After an application failure, understanding the causes of the incident is paramount. To do so, there is a method called post-intrusion analysis, also known as Forensic.
It is a method in accordance with the 5 W’s. Where : Which machines have been compromised? Were there repercussions on another machine? It should be verified whether the IS has been affected and whether the compromise has spread. What : which data and files have been exfiltered. Who : Find the IP responsible for the initial compromise. Why : Was the attack targeted or opportunistic? What was the end goal? Was it about undermining cryptocurrency? To steal bank or customer data? When : When did the compromise occur? In fact, it often takes several weeks or even months to realise it.
First of All…
Before performing any service, a certain amount of customer information must be available. Firstly, the location of the application logs is essential. In fact, there are as many ways to manage a machine as there are system administrators.
It is necessary to obtain a quick history of the facts (what and when) so that the right period of time can be analysed.
Finally, the customer and the teams must provide the timestamps as well as the corrections already carried out. Without this, the Forensic teams might confuse actions carried out for corrective purposes with those of the attacker.
A Study of Compromise
Once all of these elements are present, the analysis can begin. The journals are studied in order to retrace the breadcrumb trail that they represent. The aim here is to target the actions carried out at the time of the compromise (access to a backdoor ,among others). In most compromises, perpetrators use multiple IP addresses. In this particular case, retrieving all of the actions performed by the latter can quickly become tedious. This is why it is preferable to limit this by defining a search by keywords in the logs and by relying on the skills of the analysts. In the case of a backdoor repository, for example, it would be possible to search for all POST queries that returned a code 200 as well as traces of SQL injections and the names of files identified as malicious.
It then becomes possible to trace the actions that led to the compromise and, more importantly, the method used during the attack. Let’s emphasise the fact that the compromise most often results from obsolete site components. It goes without saying that in this case, it is useful, if not essential, to identify the versions of the components deployed on the server. Nevertheless, this verification can only be carried out by the teams having control of the server. When this is not possible, we use Wappalyser, an internally developed tool based on open source. It enables a correlation between all detected versions and the associated vulnerabilities. Once these vulnerabilities have been identified, the next step is to find the vulnerability with a similar purpose to the one targeted on the server. If this identification is positive, it is still necessary to find out if a Public Exploit is accessible. This method makes it possible to determine if that flaw was the one used during the attack.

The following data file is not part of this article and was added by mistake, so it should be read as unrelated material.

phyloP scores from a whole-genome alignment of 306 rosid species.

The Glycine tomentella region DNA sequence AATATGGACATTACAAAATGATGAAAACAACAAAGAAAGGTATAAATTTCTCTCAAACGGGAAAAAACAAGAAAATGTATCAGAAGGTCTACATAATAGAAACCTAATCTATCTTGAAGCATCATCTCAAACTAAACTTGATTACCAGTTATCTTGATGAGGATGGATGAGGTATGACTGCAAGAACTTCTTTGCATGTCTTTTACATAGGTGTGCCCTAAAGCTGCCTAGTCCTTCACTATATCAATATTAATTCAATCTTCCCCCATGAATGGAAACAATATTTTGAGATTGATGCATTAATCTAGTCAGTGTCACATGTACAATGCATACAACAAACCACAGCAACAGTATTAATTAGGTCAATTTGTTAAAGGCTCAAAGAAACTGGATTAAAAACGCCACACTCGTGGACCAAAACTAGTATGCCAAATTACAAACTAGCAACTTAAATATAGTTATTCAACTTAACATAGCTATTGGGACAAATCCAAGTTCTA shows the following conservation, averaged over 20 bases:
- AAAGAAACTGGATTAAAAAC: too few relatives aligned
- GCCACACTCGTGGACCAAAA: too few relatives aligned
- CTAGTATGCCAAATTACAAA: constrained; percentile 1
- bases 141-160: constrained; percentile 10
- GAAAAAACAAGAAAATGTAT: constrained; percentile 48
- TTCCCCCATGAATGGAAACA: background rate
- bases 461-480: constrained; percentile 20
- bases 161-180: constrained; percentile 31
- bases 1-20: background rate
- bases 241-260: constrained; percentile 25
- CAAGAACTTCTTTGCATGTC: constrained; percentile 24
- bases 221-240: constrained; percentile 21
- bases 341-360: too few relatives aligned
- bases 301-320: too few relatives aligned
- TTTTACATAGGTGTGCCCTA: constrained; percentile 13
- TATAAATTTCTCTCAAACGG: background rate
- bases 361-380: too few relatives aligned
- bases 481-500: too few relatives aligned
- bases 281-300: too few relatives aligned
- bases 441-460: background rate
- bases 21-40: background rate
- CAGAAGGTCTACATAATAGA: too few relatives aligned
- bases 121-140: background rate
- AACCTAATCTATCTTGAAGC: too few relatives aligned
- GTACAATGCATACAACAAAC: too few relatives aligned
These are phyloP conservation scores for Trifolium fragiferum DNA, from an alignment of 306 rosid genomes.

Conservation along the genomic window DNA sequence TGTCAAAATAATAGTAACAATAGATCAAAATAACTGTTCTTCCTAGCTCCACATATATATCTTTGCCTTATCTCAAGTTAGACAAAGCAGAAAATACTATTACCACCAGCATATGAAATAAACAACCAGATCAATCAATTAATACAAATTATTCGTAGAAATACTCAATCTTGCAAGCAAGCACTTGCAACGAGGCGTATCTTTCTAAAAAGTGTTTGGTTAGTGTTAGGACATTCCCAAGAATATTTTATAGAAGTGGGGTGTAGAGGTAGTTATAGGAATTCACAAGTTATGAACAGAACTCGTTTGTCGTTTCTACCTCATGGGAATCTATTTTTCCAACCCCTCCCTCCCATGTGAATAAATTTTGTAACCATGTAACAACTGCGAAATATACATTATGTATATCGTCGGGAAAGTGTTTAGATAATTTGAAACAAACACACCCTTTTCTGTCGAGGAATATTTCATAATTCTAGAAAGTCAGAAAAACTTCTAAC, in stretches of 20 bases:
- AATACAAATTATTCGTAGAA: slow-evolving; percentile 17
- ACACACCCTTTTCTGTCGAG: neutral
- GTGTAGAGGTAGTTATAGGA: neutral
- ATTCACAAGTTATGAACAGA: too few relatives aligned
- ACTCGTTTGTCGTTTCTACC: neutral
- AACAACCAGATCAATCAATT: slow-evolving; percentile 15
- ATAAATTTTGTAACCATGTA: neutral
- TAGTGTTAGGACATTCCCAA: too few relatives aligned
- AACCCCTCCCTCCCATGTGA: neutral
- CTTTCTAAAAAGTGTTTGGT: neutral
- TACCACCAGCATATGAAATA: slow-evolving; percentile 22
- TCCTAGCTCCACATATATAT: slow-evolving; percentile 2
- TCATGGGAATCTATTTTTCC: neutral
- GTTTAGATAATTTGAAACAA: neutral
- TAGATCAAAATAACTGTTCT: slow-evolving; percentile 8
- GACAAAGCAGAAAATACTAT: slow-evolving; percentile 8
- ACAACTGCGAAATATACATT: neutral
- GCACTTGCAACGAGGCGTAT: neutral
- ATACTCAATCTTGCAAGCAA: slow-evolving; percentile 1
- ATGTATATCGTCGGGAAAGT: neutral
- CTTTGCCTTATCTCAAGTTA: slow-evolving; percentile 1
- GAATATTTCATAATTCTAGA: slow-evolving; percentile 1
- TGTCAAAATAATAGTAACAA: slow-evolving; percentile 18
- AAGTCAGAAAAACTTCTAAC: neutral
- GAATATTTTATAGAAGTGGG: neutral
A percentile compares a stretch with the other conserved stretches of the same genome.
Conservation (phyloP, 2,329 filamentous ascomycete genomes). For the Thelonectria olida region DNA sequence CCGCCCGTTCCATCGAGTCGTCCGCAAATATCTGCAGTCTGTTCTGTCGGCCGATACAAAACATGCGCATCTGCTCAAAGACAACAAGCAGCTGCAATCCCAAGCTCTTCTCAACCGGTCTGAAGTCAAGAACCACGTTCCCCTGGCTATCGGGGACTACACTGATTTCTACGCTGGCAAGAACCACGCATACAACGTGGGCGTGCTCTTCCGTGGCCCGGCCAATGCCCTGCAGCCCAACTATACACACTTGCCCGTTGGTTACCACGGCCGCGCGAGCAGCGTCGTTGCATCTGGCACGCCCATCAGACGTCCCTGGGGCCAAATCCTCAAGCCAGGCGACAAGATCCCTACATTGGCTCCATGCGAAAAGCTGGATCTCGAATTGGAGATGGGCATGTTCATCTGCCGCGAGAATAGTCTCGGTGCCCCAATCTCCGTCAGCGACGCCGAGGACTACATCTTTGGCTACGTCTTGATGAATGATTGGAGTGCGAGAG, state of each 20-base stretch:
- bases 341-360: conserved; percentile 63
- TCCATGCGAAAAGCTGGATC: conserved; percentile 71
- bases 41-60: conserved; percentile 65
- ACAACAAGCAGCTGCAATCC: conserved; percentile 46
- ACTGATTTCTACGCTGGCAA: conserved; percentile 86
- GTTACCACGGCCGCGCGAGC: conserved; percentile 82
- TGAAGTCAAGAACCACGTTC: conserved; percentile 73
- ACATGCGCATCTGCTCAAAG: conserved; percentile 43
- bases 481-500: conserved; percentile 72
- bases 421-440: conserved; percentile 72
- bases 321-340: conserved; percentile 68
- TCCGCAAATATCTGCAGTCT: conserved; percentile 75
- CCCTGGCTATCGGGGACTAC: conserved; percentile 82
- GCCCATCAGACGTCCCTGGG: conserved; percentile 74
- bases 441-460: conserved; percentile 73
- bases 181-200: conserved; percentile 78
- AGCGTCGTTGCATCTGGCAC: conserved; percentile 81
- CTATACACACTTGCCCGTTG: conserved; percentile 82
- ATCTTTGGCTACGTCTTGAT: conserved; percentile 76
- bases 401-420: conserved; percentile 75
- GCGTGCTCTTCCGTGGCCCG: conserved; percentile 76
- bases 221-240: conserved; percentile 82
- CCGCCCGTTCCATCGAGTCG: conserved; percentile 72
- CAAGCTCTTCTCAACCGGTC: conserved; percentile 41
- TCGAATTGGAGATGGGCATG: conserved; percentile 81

Identification of Compromised Files
Once the compromise scenario is known, it is still necessary to examine the files on the server and to identify the malware.
A Forensic analysis of a LAMP environment is carried out using a PHPMalwareFinder. It allows you to identify suspicious files with a corrupted code or potentially dangerous actions.
When these files are identified, they are analysed in order to understand their usefulness and function. It must also be ensured that they do not have permanent access to the platform.
Finally, once this task has been completed, it must be investigated whether the attacker has altered configuration files or the system through user creations or by adding a recurring task.
With the why and how of the compromise defined, it is time to move on to recommendations.
The first recommendation is to act within the legal framework. After the results of the analysis, it is necessary to indicate if personal data theft has taken place. If this is the case, the victim(s) must report this to the FDPC as part of data regulation.
Finally, a support strategy is necessary in order to avoid a new compromise. This support involves application measures such as changing passwords or a pedagogical approach to implementing best practices.
With 20 years experience, our teams are able to help you carry out these post-intrusion analyses. In addition, we have a variety of solutions available through our secure cloud.
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